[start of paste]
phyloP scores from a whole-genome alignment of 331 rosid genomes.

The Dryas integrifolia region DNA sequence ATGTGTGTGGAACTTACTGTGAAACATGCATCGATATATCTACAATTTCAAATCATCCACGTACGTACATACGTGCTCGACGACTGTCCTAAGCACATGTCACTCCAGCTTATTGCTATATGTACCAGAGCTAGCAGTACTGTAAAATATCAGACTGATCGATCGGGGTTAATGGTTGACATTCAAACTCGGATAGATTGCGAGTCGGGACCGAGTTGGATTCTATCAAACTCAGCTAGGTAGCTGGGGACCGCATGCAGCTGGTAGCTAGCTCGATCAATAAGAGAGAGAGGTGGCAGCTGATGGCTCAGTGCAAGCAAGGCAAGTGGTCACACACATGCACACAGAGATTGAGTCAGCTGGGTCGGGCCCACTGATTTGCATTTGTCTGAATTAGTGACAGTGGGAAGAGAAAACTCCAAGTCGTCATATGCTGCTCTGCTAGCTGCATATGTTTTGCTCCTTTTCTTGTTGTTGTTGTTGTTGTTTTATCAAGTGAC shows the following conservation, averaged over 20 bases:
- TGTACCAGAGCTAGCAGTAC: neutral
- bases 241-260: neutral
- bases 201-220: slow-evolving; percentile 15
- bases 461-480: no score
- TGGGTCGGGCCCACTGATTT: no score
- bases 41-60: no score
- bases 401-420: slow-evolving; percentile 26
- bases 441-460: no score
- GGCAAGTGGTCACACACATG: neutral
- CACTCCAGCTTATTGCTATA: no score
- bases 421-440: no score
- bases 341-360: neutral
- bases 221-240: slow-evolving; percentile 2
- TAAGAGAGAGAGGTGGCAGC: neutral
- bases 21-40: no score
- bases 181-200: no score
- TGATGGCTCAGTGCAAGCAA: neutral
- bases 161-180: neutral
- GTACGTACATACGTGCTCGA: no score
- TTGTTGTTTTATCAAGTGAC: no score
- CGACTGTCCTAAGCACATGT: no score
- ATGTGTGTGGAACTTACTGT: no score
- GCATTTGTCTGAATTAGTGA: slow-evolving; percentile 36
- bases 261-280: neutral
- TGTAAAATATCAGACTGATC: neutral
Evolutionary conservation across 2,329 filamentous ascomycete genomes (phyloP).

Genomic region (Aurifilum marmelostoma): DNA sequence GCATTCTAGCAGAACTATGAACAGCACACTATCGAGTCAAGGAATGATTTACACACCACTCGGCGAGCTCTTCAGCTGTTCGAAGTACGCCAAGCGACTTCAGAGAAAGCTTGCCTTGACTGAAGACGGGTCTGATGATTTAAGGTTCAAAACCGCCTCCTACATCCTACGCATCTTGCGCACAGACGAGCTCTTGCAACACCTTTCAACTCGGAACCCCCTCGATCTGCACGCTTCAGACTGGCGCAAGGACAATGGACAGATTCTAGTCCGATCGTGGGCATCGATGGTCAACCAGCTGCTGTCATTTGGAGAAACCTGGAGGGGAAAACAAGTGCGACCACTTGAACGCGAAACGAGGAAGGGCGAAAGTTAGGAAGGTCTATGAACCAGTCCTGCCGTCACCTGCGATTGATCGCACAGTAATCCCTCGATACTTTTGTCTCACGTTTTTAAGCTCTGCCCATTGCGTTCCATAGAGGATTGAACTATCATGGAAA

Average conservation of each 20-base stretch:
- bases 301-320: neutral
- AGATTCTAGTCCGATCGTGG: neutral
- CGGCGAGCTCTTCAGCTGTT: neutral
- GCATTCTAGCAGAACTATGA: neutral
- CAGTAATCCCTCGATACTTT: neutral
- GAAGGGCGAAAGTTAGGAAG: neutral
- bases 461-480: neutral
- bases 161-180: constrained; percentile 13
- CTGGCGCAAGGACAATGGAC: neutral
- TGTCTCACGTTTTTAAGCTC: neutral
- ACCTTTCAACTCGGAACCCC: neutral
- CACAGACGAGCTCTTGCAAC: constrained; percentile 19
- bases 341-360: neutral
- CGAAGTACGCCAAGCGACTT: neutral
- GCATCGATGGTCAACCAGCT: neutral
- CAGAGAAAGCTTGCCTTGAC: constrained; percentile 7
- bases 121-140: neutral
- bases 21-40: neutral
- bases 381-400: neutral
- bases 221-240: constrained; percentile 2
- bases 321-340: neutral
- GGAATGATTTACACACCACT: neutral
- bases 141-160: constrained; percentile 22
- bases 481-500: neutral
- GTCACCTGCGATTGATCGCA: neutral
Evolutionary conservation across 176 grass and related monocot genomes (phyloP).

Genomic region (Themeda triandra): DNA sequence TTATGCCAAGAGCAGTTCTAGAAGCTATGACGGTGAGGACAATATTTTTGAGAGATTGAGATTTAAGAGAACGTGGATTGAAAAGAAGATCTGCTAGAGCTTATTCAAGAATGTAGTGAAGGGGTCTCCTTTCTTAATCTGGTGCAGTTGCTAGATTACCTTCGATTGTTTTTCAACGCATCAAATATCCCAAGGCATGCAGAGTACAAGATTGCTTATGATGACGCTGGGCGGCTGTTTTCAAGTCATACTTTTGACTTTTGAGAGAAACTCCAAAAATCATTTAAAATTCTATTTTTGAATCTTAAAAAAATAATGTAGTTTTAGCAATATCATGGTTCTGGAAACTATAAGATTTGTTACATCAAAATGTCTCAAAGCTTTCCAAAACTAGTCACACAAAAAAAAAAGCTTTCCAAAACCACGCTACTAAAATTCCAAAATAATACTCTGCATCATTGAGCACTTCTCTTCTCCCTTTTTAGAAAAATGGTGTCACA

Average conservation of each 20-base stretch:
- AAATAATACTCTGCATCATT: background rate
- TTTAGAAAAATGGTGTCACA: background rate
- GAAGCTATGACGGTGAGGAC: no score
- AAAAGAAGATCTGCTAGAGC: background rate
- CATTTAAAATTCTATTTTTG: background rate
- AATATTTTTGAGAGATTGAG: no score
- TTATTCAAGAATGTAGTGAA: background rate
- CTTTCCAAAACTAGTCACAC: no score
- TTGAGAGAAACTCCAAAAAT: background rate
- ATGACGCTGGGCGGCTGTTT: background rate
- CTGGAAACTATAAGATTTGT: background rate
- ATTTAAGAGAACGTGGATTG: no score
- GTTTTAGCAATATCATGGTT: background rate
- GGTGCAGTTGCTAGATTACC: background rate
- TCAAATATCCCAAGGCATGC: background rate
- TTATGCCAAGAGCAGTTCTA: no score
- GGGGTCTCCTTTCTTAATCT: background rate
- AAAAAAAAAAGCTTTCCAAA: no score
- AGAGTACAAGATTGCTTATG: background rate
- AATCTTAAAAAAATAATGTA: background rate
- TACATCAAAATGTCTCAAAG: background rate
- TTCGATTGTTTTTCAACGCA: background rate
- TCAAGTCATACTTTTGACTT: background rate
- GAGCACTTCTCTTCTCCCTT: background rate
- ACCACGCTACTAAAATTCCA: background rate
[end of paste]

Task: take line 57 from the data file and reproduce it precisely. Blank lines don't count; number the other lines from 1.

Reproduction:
Genomic region (Themeda triandra): DNA sequence TTATGCCAAGAGCAGTTCTAGAAGCTATGACGGTGAGGACAATATTTTTGAGAGATTGAGATTTAAGAGAACGTGGATTGAAAAGAAGATCTGCTAGAGCTTATTCAAGAATGTAGTGAAGGGGTCTCCTTTCTTAATCTGGTGCAGTTGCTAGATTACCTTCGATTGTTTTTCAACGCATCAAATATCCCAAGGCATGCAGAGTACAAGATTGCTTATGATGACGCTGGGCGGCTGTTTTCAAGTCATACTTTTGACTTTTGAGAGAAACTCCAAAAATCATTTAAAATTCTATTTTTGAATCTTAAAAAAATAATGTAGTTTTAGCAATATCATGGTTCTGGAAACTATAAGATTTGTTACATCAAAATGTCTCAAAGCTTTCCAAAACTAGTCACACAAAAAAAAAAGCTTTCCAAAACCACGCTACTAAAATTCCAAAATAATACTCTGCATCATTGAGCACTTCTCTTCTCCCTTTTTAGAAAAATGGTGTCACA